A family first, WWE NXT up-n-comer Memo Montenegro will team with his older brother, WWE superstar Alberto Del Rio, during a WWE NXT show on Friday, Oct. 26 at the West Palm Beach National Guard Armory.
“I’m really, really excited about this,” Montenegro said, “and I can’t wait. Even training, I never did something like this, a tag team with him, but I think everything is going to be very good, because we’re brothers. We know each other.”
Montenegro grew up in Mexico supporting and watching his famous wrestling family. Dad is Mexican legend Dos Caras, and his uncle is WWE Hall of Famer Mil Mascaras, an international superstar. Del Rio competed successfully in Mexico as Dos Caras Jr., sporting a mask like his father and uncle, before joining the WWE family and trading the eleborate headware for elaborate vehicles.
“I think he will have a classic 1965 Mustang on Friday [in West Palm Beach],” Montenegro said. “He asked if I wanted to ride with him. I said of course.”
Ricardo Rodriguez will be announcing them to the ring or at least Del Rio. The brothers will face WWE NXT superstars Kassius Ohno (formerly Chris Hero), who has Punk-like tendencies, and the deranged South African Leo Kruger.
The match will not only be the first time the brothers team together but also the first time WWE NXT, formerly FCW, visits West Palm Beach.
A family friendly environment, WWE NXT offers contests, giveaways, raffles, autograph signings and photo ops with talent. Del Rio will sign and pose for photos as well. The show will feature eight matches including WWE NXT champ Seth Rollins, Bo Dallas, Ashley Charlotte Flair, Briley Pierce, Roman Reigns, Richie Steamboat, Bray Wyatt and other superstars and divas.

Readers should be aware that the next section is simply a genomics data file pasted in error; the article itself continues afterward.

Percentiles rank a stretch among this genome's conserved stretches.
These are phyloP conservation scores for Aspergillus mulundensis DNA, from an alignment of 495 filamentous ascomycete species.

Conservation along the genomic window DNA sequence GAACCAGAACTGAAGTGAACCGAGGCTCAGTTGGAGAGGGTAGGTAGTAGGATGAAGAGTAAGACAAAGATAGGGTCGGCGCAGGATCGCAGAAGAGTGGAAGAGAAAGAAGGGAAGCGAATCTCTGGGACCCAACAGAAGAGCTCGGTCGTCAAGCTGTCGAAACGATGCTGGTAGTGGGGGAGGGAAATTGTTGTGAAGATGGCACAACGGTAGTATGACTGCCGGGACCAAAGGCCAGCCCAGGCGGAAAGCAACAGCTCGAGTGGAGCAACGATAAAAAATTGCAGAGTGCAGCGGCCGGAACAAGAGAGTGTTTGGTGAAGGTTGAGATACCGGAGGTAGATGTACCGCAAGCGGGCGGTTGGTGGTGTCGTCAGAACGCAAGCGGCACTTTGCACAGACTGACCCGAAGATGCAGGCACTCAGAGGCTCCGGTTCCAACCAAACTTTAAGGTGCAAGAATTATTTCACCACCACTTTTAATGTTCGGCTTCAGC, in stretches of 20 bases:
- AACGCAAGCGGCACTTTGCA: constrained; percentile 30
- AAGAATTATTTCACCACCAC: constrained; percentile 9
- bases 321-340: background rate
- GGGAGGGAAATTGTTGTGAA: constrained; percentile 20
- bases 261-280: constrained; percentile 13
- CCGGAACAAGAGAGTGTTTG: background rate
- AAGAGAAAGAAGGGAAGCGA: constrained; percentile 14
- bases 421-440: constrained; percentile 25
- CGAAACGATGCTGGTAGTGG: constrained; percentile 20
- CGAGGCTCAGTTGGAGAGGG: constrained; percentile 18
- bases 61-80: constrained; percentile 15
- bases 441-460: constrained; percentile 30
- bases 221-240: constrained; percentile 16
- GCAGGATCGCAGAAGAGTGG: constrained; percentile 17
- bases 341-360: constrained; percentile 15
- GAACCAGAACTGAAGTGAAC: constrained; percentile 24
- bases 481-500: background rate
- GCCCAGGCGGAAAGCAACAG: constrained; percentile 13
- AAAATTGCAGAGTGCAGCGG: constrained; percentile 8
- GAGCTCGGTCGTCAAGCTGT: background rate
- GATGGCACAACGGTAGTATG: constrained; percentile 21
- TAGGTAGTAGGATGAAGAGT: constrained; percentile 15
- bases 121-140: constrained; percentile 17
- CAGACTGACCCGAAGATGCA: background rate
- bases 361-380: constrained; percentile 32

WWE NXT is the official developmental system for the future stars of WWE, and Montenegro wants to develop into one. He felt his passion early in life. Surrounded by it, he loved it.
“Every time I was in the arena with my dad, I wanted to be a wrestler. That was my dream as a child,” Montenegro said. “So when I was 15-years-old, I told me dad I wanted to become a wrestler.”
When Montenegro told his father of his career choice, Caras said first get a degree. Montenegro listened, earning a degree in Mexico as a veterinarian.
“About eight years after I [first] asked him, I said to my dad, ‘This is my diploma; this is my degree. Can I be a wrestler now?,’” Montenegro recalls, “and my dad said, ‘Yea, you can do whatever you want to do. I just wanted to protect your future.’”
Montenegro, 24, began training roughly two years ago in Mexico. Del Rio encouraged him to train in Florida, grasping the American style, a more lucrative style if successful.
What did Montenegro’s father think of his decision to go American.
“My dad loved it,” Montenegro said. “In Mexico, it’s a good business, but here it’s bigger, and it’s a bigger opportunity for me. My dad said in the future if something happens, ‘you’ll have the background working in the states, and it’ll be easier for you to work in Japan, Europe and even in Mexico.’
“My dad likes that I’m following in the steps of my brother. My brother followed in the steps of my dad, and I’m following in the steps of my brother.”